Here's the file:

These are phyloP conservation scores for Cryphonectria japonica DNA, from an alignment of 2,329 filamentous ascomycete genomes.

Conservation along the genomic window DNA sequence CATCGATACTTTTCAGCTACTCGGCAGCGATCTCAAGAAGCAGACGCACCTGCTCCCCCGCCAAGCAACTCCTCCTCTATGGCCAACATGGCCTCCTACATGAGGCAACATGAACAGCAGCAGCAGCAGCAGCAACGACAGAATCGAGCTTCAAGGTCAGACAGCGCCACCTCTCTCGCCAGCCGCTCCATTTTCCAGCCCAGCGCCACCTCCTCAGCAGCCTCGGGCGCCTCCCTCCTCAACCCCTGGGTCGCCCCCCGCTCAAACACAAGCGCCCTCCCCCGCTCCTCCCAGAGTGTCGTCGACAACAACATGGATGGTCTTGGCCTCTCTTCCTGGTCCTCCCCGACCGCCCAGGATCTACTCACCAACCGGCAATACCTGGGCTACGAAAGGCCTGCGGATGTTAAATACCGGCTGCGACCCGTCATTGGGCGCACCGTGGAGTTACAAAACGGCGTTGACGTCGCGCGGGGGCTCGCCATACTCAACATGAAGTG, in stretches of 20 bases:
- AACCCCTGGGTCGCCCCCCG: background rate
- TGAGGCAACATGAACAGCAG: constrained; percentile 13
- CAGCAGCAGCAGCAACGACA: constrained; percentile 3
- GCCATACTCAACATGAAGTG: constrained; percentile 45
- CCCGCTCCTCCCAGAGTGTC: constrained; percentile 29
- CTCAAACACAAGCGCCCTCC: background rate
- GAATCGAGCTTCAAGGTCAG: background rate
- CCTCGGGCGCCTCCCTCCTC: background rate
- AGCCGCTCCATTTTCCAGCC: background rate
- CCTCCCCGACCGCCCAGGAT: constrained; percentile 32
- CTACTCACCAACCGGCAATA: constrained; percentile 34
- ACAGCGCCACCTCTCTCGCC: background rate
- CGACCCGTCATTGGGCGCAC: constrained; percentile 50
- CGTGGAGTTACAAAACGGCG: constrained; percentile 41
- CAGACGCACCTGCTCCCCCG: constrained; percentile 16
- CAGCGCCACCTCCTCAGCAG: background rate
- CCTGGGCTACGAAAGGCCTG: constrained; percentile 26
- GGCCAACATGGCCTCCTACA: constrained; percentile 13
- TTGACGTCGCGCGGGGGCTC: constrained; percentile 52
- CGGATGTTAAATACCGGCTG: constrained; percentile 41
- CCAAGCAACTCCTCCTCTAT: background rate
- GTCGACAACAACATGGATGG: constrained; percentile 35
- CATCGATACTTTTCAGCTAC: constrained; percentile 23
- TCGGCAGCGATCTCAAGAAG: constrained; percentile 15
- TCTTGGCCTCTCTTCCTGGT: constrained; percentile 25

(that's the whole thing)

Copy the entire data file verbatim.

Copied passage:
These are phyloP conservation scores for Cryphonectria japonica DNA, from an alignment of 2,329 filamentous ascomycete genomes.

Conservation along the genomic window DNA sequence CATCGATACTTTTCAGCTACTCGGCAGCGATCTCAAGAAGCAGACGCACCTGCTCCCCCGCCAAGCAACTCCTCCTCTATGGCCAACATGGCCTCCTACATGAGGCAACATGAACAGCAGCAGCAGCAGCAGCAACGACAGAATCGAGCTTCAAGGTCAGACAGCGCCACCTCTCTCGCCAGCCGCTCCATTTTCCAGCCCAGCGCCACCTCCTCAGCAGCCTCGGGCGCCTCCCTCCTCAACCCCTGGGTCGCCCCCCGCTCAAACACAAGCGCCCTCCCCCGCTCCTCCCAGAGTGTCGTCGACAACAACATGGATGGTCTTGGCCTCTCTTCCTGGTCCTCCCCGACCGCCCAGGATCTACTCACCAACCGGCAATACCTGGGCTACGAAAGGCCTGCGGATGTTAAATACCGGCTGCGACCCGTCATTGGGCGCACCGTGGAGTTACAAAACGGCGTTGACGTCGCGCGGGGGCTCGCCATACTCAACATGAAGTG, in stretches of 20 bases:
- AACCCCTGGGTCGCCCCCCG: background rate
- TGAGGCAACATGAACAGCAG: constrained; percentile 13
- CAGCAGCAGCAGCAACGACA: constrained; percentile 3
- GCCATACTCAACATGAAGTG: constrained; percentile 45
- CCCGCTCCTCCCAGAGTGTC: constrained; percentile 29
- CTCAAACACAAGCGCCCTCC: background rate
- GAATCGAGCTTCAAGGTCAG: background rate
- CCTCGGGCGCCTCCCTCCTC: background rate
- AGCCGCTCCATTTTCCAGCC: background rate
- CCTCCCCGACCGCCCAGGAT: constrained; percentile 32
- CTACTCACCAACCGGCAATA: constrained; percentile 34
- ACAGCGCCACCTCTCTCGCC: background rate
- CGACCCGTCATTGGGCGCAC: constrained; percentile 50
- CGTGGAGTTACAAAACGGCG: constrained; percentile 41
- CAGACGCACCTGCTCCCCCG: constrained; percentile 16
- CAGCGCCACCTCCTCAGCAG: background rate
- CCTGGGCTACGAAAGGCCTG: constrained; percentile 26
- GGCCAACATGGCCTCCTACA: constrained; percentile 13
- TTGACGTCGCGCGGGGGCTC: constrained; percentile 52
- CGGATGTTAAATACCGGCTG: constrained; percentile 41
- CCAAGCAACTCCTCCTCTAT: background rate
- GTCGACAACAACATGGATGG: constrained; percentile 35
- CATCGATACTTTTCAGCTAC: constrained; percentile 23
- TCGGCAGCGATCTCAAGAAG: constrained; percentile 15
- TCTTGGCCTCTCTTCCTGGT: constrained; percentile 25